Yesterday in my weekly online group support call the subject was Meditation, the seventh topic from Dr. Ralph Carson’s presentation with Shannon Kopp in Omaha, NE in September.
Dr. Carson spoke about integrating the Positive Psychology work of Dr. Martin Seligman with that of meditation to produce greater; positivity, compassion, as well as diminished stress and negativity.
When we practice seeing that we often cannot change a situation but we can change our thoughts about it, that is the Positive Psychology piece. Having the mindfulness meditation piece added can also help with focus, emotion regulation, engagement and increased capacity to tolerate stressful situations.
There are as many ways to integrate mindfulness meditation as there are people! Find what works for you; walking meditation, gratitude journaling, prayer, swimming, reminding ourselves of our strengths and positive traits, self-compassion, sitting, laying down, painting, and reframing negativity with positivity. It doesn’t require any money to begin, simply a motivation to start and turn the activities into habits that serve rather than detract from our wellbeing.
Here is what the National Center on Complementary and Integrative Health has to say about meditation,
“Meditation is a mind and body practice that has a long history of use for increasing calmness and physical relaxation, improving psychological balance, coping with illness, and enhancing overall health and well-being. Mind and body practices focus on the interactions among the brain, mind, body, and behavior.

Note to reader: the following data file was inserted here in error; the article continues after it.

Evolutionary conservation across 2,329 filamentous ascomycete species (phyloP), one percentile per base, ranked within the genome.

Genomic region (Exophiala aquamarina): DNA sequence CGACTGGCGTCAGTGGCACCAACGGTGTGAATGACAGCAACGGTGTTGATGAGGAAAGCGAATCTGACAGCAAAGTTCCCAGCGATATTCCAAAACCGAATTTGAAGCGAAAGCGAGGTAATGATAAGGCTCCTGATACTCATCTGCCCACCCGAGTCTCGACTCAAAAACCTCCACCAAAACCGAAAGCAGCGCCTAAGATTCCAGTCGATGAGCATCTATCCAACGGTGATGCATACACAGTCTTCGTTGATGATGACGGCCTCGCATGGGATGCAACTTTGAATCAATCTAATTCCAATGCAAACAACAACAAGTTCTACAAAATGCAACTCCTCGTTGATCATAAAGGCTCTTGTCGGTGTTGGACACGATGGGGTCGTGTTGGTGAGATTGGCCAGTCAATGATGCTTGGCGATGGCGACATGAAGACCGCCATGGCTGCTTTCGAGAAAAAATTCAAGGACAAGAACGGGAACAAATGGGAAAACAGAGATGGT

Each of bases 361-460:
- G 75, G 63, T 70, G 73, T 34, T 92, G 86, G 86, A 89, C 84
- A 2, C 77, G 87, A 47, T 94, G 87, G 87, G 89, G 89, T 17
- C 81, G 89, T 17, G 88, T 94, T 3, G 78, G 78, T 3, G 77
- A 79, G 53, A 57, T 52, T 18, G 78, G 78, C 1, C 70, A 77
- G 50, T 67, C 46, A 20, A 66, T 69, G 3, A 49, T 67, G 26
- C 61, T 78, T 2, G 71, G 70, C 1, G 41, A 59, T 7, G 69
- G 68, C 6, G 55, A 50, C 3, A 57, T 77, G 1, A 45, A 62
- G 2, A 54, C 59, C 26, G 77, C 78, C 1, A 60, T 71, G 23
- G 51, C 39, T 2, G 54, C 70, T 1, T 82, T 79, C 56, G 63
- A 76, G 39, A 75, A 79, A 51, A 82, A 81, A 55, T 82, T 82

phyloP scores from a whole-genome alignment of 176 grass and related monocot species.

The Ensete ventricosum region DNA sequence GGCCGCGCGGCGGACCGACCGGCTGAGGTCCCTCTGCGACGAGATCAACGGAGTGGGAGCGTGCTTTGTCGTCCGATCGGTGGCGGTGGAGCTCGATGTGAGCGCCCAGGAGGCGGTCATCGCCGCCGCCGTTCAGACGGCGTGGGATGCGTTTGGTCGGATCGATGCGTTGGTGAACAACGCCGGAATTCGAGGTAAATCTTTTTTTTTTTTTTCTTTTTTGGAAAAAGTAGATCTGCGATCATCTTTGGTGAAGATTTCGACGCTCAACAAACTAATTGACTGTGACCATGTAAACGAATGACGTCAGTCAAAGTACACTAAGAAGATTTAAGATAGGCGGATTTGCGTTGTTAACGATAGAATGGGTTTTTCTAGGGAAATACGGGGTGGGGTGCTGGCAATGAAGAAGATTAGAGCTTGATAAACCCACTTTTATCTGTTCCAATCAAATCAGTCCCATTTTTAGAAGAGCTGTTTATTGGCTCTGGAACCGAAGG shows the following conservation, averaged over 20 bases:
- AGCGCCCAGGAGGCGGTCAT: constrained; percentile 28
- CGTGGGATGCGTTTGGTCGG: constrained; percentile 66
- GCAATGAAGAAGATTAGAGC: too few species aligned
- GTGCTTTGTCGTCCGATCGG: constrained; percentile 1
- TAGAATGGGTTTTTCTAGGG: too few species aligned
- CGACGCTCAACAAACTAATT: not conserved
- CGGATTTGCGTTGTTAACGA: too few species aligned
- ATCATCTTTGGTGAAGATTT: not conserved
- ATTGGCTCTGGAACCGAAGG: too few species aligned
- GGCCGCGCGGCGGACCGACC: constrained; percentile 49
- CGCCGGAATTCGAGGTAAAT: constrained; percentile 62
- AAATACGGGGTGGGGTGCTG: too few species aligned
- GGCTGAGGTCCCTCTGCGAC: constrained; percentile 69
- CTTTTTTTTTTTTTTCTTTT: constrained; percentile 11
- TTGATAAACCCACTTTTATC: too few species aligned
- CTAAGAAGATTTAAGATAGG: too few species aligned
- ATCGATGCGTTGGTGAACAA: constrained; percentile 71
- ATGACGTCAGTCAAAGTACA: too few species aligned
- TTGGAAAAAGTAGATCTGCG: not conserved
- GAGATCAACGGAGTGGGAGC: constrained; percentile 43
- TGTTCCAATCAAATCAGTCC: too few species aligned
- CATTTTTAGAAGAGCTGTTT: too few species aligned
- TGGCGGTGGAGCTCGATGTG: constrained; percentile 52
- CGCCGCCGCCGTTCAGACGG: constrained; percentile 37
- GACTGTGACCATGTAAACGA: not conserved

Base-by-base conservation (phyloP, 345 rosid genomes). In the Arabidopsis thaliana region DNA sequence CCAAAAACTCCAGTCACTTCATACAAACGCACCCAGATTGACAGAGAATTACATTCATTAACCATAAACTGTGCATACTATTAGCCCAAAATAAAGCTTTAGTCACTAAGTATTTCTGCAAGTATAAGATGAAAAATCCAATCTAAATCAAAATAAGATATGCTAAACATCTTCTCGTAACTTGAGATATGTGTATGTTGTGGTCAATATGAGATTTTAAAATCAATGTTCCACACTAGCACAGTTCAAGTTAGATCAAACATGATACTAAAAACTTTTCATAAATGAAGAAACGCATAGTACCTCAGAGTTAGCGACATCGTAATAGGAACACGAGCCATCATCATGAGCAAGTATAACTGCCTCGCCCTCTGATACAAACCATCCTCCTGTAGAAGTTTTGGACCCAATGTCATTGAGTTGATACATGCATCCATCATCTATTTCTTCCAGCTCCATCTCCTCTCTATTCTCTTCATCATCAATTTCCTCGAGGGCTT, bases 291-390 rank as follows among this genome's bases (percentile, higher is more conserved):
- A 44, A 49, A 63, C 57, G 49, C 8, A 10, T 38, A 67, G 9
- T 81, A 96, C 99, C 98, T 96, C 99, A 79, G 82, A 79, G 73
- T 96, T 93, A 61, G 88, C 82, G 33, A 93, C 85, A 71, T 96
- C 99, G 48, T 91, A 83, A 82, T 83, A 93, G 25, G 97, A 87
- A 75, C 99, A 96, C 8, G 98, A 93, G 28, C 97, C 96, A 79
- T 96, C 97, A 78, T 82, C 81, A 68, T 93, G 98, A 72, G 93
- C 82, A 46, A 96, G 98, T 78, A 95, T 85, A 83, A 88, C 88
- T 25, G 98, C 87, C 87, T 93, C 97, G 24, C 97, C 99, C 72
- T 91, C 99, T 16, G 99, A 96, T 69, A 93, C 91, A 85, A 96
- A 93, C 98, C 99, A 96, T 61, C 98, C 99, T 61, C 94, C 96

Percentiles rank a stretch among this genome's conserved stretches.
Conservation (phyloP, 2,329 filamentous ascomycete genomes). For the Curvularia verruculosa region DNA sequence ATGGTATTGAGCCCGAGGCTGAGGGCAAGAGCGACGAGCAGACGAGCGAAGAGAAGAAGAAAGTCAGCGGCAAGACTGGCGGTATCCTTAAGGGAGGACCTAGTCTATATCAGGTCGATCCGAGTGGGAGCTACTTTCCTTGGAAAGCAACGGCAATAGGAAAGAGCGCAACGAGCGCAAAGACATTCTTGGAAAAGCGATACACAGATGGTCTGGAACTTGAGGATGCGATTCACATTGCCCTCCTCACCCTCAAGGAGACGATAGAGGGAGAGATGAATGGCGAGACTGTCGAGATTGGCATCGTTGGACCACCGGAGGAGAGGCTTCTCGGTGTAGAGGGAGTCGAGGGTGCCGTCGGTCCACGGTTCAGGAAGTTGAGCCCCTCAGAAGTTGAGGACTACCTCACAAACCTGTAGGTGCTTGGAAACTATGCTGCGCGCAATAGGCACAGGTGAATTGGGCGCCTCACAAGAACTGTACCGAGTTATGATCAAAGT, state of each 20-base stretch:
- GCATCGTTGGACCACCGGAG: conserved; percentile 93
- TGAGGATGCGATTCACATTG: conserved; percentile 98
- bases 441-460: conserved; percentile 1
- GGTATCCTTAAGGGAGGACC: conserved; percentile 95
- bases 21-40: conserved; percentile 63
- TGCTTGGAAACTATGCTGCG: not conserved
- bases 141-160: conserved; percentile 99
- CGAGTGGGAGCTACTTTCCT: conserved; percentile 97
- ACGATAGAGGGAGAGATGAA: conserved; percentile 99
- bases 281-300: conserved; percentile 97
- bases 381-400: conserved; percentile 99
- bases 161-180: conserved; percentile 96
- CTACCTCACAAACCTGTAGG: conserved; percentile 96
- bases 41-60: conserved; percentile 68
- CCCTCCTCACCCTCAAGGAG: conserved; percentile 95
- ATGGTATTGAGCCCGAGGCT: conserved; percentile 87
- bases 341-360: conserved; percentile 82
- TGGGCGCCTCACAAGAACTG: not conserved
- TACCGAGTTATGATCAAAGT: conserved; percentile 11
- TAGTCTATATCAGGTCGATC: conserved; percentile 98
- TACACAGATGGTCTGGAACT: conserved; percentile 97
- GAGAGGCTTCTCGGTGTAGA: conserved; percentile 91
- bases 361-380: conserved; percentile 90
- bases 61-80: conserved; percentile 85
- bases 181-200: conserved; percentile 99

There are many types of meditation, but most have four elements in common: a quiet location with as few distractions as possible; a specific, comfortable posture (sitting, lying down, walking, or in other positions); a focus of attention (a specially chosen word or set of words, an object, or the sensations of the breath); and an open attitude (letting distractions come and go naturally without judging them).”
I’d like to invite you today to meditate on what matters to you. I’m asking if you’ll ponder what you want to help change, and ask if you’d consider using some of your resources to create change in the world of eating disorders.
Often it feels like we can do nothing. Today, “Give to the Max Day” you can have your donation to WithAll doubled up to $15,000.
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